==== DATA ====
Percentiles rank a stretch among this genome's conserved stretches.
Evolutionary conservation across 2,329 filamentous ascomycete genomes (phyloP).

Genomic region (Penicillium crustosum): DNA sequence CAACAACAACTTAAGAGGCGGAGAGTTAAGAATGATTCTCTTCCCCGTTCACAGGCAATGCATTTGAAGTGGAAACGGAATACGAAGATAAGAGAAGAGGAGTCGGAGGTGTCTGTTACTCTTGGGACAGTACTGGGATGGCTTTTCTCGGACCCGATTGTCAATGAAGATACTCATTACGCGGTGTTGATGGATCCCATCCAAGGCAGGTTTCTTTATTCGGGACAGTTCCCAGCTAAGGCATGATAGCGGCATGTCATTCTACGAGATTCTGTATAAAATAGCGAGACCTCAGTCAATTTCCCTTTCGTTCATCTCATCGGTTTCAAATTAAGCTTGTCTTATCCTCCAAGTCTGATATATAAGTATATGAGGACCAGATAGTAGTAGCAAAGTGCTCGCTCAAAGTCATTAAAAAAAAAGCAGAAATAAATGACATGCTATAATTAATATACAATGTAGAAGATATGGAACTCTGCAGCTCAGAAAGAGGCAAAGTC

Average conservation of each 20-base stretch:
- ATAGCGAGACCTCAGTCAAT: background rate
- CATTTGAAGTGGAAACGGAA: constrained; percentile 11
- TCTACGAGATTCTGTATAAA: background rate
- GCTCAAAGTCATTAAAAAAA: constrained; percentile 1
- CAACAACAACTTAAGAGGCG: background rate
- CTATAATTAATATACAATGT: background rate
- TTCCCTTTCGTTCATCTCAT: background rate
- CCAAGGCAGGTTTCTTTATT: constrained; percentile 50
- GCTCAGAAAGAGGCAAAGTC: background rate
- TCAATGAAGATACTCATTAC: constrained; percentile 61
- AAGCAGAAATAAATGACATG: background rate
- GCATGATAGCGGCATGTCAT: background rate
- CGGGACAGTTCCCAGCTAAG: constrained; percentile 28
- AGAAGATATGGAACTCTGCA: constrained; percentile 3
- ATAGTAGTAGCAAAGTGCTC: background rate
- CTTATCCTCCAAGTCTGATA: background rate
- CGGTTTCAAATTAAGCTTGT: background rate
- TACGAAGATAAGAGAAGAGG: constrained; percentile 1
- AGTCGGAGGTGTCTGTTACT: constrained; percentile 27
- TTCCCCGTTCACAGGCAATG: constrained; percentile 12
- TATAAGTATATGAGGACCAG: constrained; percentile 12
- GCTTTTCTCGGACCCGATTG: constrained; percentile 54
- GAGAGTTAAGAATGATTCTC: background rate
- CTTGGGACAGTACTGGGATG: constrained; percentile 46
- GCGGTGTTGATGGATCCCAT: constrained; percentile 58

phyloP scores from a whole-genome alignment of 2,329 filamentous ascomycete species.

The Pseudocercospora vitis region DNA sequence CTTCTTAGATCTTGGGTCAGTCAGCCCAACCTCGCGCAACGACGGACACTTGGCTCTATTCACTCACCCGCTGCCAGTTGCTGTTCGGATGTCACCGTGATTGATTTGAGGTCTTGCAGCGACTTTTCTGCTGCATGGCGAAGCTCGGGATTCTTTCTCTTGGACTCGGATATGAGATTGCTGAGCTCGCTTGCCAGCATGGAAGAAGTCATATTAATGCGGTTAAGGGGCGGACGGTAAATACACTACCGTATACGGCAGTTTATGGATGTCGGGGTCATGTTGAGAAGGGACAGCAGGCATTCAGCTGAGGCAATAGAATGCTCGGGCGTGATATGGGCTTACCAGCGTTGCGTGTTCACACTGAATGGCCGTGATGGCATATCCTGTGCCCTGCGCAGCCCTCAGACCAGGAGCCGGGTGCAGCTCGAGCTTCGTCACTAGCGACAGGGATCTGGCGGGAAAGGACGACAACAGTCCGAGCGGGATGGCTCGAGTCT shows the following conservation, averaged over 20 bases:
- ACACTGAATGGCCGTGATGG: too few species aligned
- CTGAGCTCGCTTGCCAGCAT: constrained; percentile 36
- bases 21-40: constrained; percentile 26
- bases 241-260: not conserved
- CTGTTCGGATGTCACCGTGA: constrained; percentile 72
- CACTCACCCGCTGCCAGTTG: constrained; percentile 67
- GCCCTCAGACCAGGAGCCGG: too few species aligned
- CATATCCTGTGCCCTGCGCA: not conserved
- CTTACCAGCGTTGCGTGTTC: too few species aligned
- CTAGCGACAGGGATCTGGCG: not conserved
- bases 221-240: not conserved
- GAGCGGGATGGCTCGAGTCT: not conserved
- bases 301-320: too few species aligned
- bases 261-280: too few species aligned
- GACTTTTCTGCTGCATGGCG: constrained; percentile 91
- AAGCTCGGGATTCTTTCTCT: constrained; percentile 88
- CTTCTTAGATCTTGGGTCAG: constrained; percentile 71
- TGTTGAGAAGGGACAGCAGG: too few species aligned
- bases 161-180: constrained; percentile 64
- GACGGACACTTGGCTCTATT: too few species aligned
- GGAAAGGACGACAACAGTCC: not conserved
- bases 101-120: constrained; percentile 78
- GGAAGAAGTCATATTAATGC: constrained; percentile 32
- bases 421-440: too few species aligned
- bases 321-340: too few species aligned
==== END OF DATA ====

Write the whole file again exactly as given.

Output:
Percentiles rank a stretch among this genome's conserved stretches.
Evolutionary conservation across 2,329 filamentous ascomycete genomes (phyloP).

Genomic region (Penicillium crustosum): DNA sequence CAACAACAACTTAAGAGGCGGAGAGTTAAGAATGATTCTCTTCCCCGTTCACAGGCAATGCATTTGAAGTGGAAACGGAATACGAAGATAAGAGAAGAGGAGTCGGAGGTGTCTGTTACTCTTGGGACAGTACTGGGATGGCTTTTCTCGGACCCGATTGTCAATGAAGATACTCATTACGCGGTGTTGATGGATCCCATCCAAGGCAGGTTTCTTTATTCGGGACAGTTCCCAGCTAAGGCATGATAGCGGCATGTCATTCTACGAGATTCTGTATAAAATAGCGAGACCTCAGTCAATTTCCCTTTCGTTCATCTCATCGGTTTCAAATTAAGCTTGTCTTATCCTCCAAGTCTGATATATAAGTATATGAGGACCAGATAGTAGTAGCAAAGTGCTCGCTCAAAGTCATTAAAAAAAAAGCAGAAATAAATGACATGCTATAATTAATATACAATGTAGAAGATATGGAACTCTGCAGCTCAGAAAGAGGCAAAGTC

Average conservation of each 20-base stretch:
- ATAGCGAGACCTCAGTCAAT: background rate
- CATTTGAAGTGGAAACGGAA: constrained; percentile 11
- TCTACGAGATTCTGTATAAA: background rate
- GCTCAAAGTCATTAAAAAAA: constrained; percentile 1
- CAACAACAACTTAAGAGGCG: background rate
- CTATAATTAATATACAATGT: background rate
- TTCCCTTTCGTTCATCTCAT: background rate
- CCAAGGCAGGTTTCTTTATT: constrained; percentile 50
- GCTCAGAAAGAGGCAAAGTC: background rate
- TCAATGAAGATACTCATTAC: constrained; percentile 61
- AAGCAGAAATAAATGACATG: background rate
- GCATGATAGCGGCATGTCAT: background rate
- CGGGACAGTTCCCAGCTAAG: constrained; percentile 28
- AGAAGATATGGAACTCTGCA: constrained; percentile 3
- ATAGTAGTAGCAAAGTGCTC: background rate
- CTTATCCTCCAAGTCTGATA: background rate
- CGGTTTCAAATTAAGCTTGT: background rate
- TACGAAGATAAGAGAAGAGG: constrained; percentile 1
- AGTCGGAGGTGTCTGTTACT: constrained; percentile 27
- TTCCCCGTTCACAGGCAATG: constrained; percentile 12
- TATAAGTATATGAGGACCAG: constrained; percentile 12
- GCTTTTCTCGGACCCGATTG: constrained; percentile 54
- GAGAGTTAAGAATGATTCTC: background rate
- CTTGGGACAGTACTGGGATG: constrained; percentile 46
- GCGGTGTTGATGGATCCCAT: constrained; percentile 58

phyloP scores from a whole-genome alignment of 2,329 filamentous ascomycete species.

The Pseudocercospora vitis region DNA sequence CTTCTTAGATCTTGGGTCAGTCAGCCCAACCTCGCGCAACGACGGACACTTGGCTCTATTCACTCACCCGCTGCCAGTTGCTGTTCGGATGTCACCGTGATTGATTTGAGGTCTTGCAGCGACTTTTCTGCTGCATGGCGAAGCTCGGGATTCTTTCTCTTGGACTCGGATATGAGATTGCTGAGCTCGCTTGCCAGCATGGAAGAAGTCATATTAATGCGGTTAAGGGGCGGACGGTAAATACACTACCGTATACGGCAGTTTATGGATGTCGGGGTCATGTTGAGAAGGGACAGCAGGCATTCAGCTGAGGCAATAGAATGCTCGGGCGTGATATGGGCTTACCAGCGTTGCGTGTTCACACTGAATGGCCGTGATGGCATATCCTGTGCCCTGCGCAGCCCTCAGACCAGGAGCCGGGTGCAGCTCGAGCTTCGTCACTAGCGACAGGGATCTGGCGGGAAAGGACGACAACAGTCCGAGCGGGATGGCTCGAGTCT shows the following conservation, averaged over 20 bases:
- ACACTGAATGGCCGTGATGG: too few species aligned
- CTGAGCTCGCTTGCCAGCAT: constrained; percentile 36
- bases 21-40: constrained; percentile 26
- bases 241-260: not conserved
- CTGTTCGGATGTCACCGTGA: constrained; percentile 72
- CACTCACCCGCTGCCAGTTG: constrained; percentile 67
- GCCCTCAGACCAGGAGCCGG: too few species aligned
- CATATCCTGTGCCCTGCGCA: not conserved
- CTTACCAGCGTTGCGTGTTC: too few species aligned
- CTAGCGACAGGGATCTGGCG: not conserved
- bases 221-240: not conserved
- GAGCGGGATGGCTCGAGTCT: not conserved
- bases 301-320: too few species aligned
- bases 261-280: too few species aligned
- GACTTTTCTGCTGCATGGCG: constrained; percentile 91
- AAGCTCGGGATTCTTTCTCT: constrained; percentile 88
- CTTCTTAGATCTTGGGTCAG: constrained; percentile 71
- TGTTGAGAAGGGACAGCAGG: too few species aligned
- bases 161-180: constrained; percentile 64
- GACGGACACTTGGCTCTATT: too few species aligned
- GGAAAGGACGACAACAGTCC: not conserved
- bases 101-120: constrained; percentile 78
- GGAAGAAGTCATATTAATGC: constrained; percentile 32
- bases 421-440: too few species aligned
- bases 321-340: too few species aligned